Hey there, time traveller!
This article was published 19/5/2014 (1185 days ago), so information in it may no longer be current.
Dear Miss Lonelyhearts: Can you please tell Hurting Nurse that I am sorry from the bottom of my heart for the affair with her husband. I am tired of the lies and the guilt of all the pain I have caused her and others. I am so very sorry and am ready to tell the truth if she wants to hear it. -- Sorry, Winnipeg
Dear Sorry: It is up to you now. If you see her at the hospital when you are visiting your loved one, give her a note saying what you have above. She may or may not want to discuss it, but it is worth trying, in person or by email. Offer her your email at least.
I hope things work out. You both seem like feeling people caught up in a bad mess.
Dear Miss Lonelyhearts: I think the lady whose husband thinks she is asexual might very likely have been sexually molested when she was young. I'm 78, and only at 76 finally placed the last puzzle piece in place and realized what had happened to me when I was seven. I couldn't respond to sexual actions, no matter what. "Down under" had been locked and the key lost. Privately was the only way of response for me, and though my husband and I tried hard to make things happen, they never did -- not for me.
Luckily, we stayed together, but I was ready to leave many times until I realized where the trouble lay. It pre-dated my marriage and now I am writing a book I hope to publish.
No one ever suspected the complex man my dad was, only that he was a good teacher. He must have threatened me within an inch of my life, so that not a peep from me might ruin his reputation. My memory was blocked in a terrifying manner. Only the strange horrific dreams and clues I gathered all my life finally put it all together.
I read book after book and discovered how such children's brains are altered. It is tragic. How can we help to change what is going on? So much rape, I say. I have dedicated the rest of my life to helping things change, especially for little children. -- Where Do I Start? Manitoba
Dear Where: You have started with getting it down in your book. Don't worry about anything else for now. Most likely the conclusions you come to as you write will help you know where to go next. Maybe writing and/or publishing the book will be enough. You might want to get some counselling with a specialist about this. It's never too late.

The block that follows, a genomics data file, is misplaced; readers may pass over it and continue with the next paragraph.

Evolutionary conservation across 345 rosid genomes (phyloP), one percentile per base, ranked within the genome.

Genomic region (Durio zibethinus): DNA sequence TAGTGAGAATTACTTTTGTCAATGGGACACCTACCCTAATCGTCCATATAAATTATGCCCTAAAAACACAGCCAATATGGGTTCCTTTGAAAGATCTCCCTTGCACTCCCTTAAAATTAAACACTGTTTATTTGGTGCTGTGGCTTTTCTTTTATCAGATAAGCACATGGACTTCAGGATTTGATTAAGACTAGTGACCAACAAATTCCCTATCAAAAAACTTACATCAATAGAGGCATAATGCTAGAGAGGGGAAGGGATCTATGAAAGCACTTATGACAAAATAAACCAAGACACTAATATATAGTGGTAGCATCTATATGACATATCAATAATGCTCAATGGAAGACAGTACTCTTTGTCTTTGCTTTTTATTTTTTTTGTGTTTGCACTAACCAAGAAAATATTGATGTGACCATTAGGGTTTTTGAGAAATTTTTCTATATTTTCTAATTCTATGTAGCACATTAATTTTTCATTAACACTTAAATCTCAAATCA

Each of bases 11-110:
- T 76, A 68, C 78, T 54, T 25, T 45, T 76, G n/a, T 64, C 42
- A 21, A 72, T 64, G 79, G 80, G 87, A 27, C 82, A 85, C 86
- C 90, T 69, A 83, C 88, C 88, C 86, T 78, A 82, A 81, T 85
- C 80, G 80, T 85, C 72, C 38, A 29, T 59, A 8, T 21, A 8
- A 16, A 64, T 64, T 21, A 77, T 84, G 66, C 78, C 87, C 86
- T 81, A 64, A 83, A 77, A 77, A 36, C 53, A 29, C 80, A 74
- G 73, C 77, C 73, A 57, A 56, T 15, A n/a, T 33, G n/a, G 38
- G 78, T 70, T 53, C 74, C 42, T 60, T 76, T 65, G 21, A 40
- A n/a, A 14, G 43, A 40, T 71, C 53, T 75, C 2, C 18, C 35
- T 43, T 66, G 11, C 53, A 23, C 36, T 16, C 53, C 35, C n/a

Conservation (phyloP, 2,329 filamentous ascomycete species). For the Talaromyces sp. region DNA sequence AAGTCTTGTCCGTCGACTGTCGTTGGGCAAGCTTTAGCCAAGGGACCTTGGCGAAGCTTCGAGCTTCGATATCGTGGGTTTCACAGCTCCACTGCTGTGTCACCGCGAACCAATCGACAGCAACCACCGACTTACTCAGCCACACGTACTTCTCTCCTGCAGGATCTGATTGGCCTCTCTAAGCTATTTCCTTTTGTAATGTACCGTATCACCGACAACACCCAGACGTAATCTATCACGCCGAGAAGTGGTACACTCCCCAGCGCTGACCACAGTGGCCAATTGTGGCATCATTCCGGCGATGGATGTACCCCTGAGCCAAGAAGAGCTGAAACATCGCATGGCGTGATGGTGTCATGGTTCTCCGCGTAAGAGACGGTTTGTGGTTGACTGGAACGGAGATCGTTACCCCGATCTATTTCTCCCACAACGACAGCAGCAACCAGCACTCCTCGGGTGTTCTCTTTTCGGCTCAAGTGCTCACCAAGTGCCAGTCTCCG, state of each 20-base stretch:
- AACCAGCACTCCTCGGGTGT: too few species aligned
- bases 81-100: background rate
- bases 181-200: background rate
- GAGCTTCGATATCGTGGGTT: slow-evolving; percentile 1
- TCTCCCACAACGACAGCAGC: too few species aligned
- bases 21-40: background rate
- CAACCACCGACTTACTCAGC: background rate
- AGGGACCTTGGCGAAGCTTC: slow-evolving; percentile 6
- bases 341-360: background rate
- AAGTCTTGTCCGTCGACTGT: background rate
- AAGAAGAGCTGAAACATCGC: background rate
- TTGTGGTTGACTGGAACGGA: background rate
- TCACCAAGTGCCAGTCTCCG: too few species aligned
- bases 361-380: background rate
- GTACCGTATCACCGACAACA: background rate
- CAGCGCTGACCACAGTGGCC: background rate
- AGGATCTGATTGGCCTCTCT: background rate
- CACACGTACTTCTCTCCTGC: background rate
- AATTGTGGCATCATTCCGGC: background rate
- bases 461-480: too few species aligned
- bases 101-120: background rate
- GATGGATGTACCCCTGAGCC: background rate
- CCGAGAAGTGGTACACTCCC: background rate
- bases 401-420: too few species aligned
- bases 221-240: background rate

It needn't cost you too much to self-publish your book. McNally Robinson can also help you to self-publish and will keep a number of books on the shelf. If they get below a certain number, they just make more on their machines.
And here's a tip: Although yours is a difficult topic, make sure you get an editor to correct the mistakes you can't see because you made them yourself. Your eyes will not pick them out. Too many unedited self-published books have spelling and grammatical errors that detract from your credibility and the message itself.
Dear Miss Lonelyhearts: My stepfather accidentally stepped on my mother's hand as she was sitting on a couch and bending to get at her boot on the floor. He said a quick, "Oops, I apologize." She said bitterly, "Why apologize now? You've stepped on me so many times before."
I was horrified. I don't know what she meant. Should I ask, or keep my mouth shut? -- Horrified Daughter, Winnipeg
Dear Horrified: It's bothering you a lot, so there is no choice: you need to ask. Your mother said it in front of you, so she may be willing to tell the truth about the relationship with her current husband. You don't say how old you are, but you have a right to ask about something said right in front of your face like that. Please write me back with how it goes.
Dear Miss Lonelyhearts: This is in answer to Getting No Respect and the problem with friends who bring cellphones to the dinner table. Make a rule that the phones are turned face down and anyone picking up to look or answer has to pay for all the drinks or wine, and the next person has to pay for all the meals.
I guarantee, with the price of dinner for six, phones will be ignored. -- Bill Trick, Winnipeg
Dear Bill Trick: I received several letters with similar suggestions. One question: If someone sneaks out to use a phone -- a second one or the restaurant phone -- in the hallway, are they dinged for all the dinners? Do you walk each other to the bathroom? There are still some problems to work out with this plan, but it has merit.
Please send your questions or comments c/o firstname.lastname@example.org or mail letters to Miss Lonelyhearts c/o Winnipeg Free Press, 1355 Mountain Ave., Winnipeg, MB, R2X 3B6